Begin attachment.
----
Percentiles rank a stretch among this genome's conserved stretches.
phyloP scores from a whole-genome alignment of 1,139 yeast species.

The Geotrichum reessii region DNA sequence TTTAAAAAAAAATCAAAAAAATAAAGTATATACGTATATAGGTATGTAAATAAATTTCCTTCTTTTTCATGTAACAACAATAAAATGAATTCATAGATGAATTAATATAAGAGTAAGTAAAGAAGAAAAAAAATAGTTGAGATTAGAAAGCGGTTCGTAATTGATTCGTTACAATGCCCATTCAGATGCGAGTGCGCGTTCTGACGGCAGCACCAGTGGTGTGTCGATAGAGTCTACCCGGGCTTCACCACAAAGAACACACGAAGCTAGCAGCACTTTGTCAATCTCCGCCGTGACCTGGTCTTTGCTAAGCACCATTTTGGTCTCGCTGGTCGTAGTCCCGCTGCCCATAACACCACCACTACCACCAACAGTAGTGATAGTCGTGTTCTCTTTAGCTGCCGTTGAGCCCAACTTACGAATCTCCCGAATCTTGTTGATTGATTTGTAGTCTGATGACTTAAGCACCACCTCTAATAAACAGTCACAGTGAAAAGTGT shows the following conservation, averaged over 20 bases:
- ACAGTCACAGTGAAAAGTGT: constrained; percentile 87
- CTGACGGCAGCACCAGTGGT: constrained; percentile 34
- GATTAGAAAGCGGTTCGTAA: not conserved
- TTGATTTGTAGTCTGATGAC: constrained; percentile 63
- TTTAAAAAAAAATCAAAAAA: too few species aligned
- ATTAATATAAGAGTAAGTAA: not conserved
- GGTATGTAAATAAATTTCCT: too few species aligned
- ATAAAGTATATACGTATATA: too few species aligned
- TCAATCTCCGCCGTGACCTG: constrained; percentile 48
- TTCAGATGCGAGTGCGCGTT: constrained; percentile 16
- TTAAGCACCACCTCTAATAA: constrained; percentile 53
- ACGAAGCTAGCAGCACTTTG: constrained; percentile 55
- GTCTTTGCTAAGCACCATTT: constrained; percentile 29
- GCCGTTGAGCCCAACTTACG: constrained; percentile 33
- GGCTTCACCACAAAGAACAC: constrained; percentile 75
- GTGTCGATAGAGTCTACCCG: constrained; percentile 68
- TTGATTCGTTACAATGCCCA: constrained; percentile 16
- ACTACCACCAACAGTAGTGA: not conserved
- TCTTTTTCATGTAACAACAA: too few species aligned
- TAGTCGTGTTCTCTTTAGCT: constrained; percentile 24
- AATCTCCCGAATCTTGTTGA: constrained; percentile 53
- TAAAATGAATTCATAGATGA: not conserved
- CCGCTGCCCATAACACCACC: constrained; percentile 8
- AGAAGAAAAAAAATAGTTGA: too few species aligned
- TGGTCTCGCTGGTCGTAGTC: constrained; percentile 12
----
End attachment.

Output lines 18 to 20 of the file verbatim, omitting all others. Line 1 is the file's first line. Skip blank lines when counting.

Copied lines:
- GGCTTCACCACAAAGAACAC: constrained; percentile 75
- GTGTCGATAGAGTCTACCCG: constrained; percentile 68
- TTGATTCGTTACAATGCCCA: constrained; percentile 16